By using something you should’ve been doing years ago: Versioning our code and pushing Git tags.

Git tags? Who uses Git tags?! This is beginning to sound like a lot of work.

It sure was, but thankfully, I’ve done all that work already and you can just just dump my code and it’ll work.

Overview of how staging and production deploys will work

First, add a block about the staging deploy to your .gitlab-ci.yml file, I’ve created a new Heroku app called toptal-pipeline-staging:

Then change the last line of your production block to run on semantically versioned Git tags instead of the master branch:

Running this right now will fail because GitLab is smart enough to only allow “protected” branches access to our secret variables. To add version tags, go to your GitLab project’s repository settings page and add v*to protected tags.

Image of the version tag being added to protected tags in the repository settings page

Let’s recap what’s happening now:

  • Upon pushing to master, or pushing a tagged commit
    • The Heroku CLI is installed and authenticated in a container.
    • Your code is pushed to Heroku.
    • A backup of your database production is captured in Heroku.
    • The backup is dumped in your staging environment.
    • Migrations are run on the staging database.
  • Upon pushing a semantically version tagged commit
    • The Heroku CLI is installed and authenticated in a container.
    • Your code is pushed to Heroku.
    • A backup of your database production is captured in Heroku.
    • Migrations are run on the production database.

Do you feel powerful now? I feel powerful. I remember, the first time I came this far, I called my wife and explained this entire pipeline in excruciating detail. And she’s not even technical. I was super impressed with myself, and you should be too! Great job coming this far!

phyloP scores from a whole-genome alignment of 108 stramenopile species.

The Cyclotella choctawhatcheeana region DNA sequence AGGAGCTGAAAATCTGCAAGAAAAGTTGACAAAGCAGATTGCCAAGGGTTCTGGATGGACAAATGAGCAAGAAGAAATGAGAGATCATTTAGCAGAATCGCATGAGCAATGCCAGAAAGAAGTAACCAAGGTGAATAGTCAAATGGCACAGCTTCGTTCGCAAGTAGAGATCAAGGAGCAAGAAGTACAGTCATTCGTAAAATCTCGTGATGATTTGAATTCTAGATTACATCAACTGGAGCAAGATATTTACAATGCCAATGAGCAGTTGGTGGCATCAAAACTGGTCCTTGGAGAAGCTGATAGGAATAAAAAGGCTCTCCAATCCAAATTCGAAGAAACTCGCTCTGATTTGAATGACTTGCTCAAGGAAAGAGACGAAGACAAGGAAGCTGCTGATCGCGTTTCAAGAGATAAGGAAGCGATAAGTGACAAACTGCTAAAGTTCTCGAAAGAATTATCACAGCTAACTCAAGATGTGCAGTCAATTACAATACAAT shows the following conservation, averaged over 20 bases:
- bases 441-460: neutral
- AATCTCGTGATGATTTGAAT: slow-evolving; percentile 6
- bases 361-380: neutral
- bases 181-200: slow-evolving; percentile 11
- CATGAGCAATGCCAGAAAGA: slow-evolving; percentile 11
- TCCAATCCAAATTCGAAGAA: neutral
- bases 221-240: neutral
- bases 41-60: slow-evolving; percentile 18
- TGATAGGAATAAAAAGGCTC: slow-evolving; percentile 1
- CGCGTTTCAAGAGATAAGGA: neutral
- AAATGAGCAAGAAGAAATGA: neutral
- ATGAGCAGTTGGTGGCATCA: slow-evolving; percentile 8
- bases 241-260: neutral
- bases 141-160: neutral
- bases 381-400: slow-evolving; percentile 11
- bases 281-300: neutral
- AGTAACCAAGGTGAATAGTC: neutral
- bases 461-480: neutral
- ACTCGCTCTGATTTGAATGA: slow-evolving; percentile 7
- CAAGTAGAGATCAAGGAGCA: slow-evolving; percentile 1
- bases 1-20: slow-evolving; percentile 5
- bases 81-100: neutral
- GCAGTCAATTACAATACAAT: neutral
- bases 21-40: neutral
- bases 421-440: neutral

Testing Every Push

But there’s more, since a computer’s doing stuff for you anyways, it could also run all the things you’re too lazy to do: Tests, linting errors, pretty much anything you want to do, and if any of these fail, they won’t move on to deployment.

I love having this in my pipeline, it makes my code reviews fun. If a merge request gets through all my code-checks, it deserves to be reviewed.

Image of Testing on every push

Add a test block:

Let’s recap what’s happening now:

  • Upon every push, or merge request
    • Ruby and Node are set up in a container.
    • Dependencies are installed.
    • The app is tested.
  • Upon pushing to master, or pushing a tagged commit, and only if all tests pass
    • The Heroku CLI is installed and authenticated in a container.
    • Your code is pushed to Heroku.
    • A backup of your database production is captured in Heroku.
    • The backup is dumped in your staging environment.
    • Migrations are run on the staging database.
  • Upon pushing a semantically version tagged commit, and only if all tests pass
    • The Heroku CLI is installed and authenticated in a container.
    • Your code is pushed to Heroku.
    • A backup of your database production is captured in Heroku.
    • Migrations are run on the production database.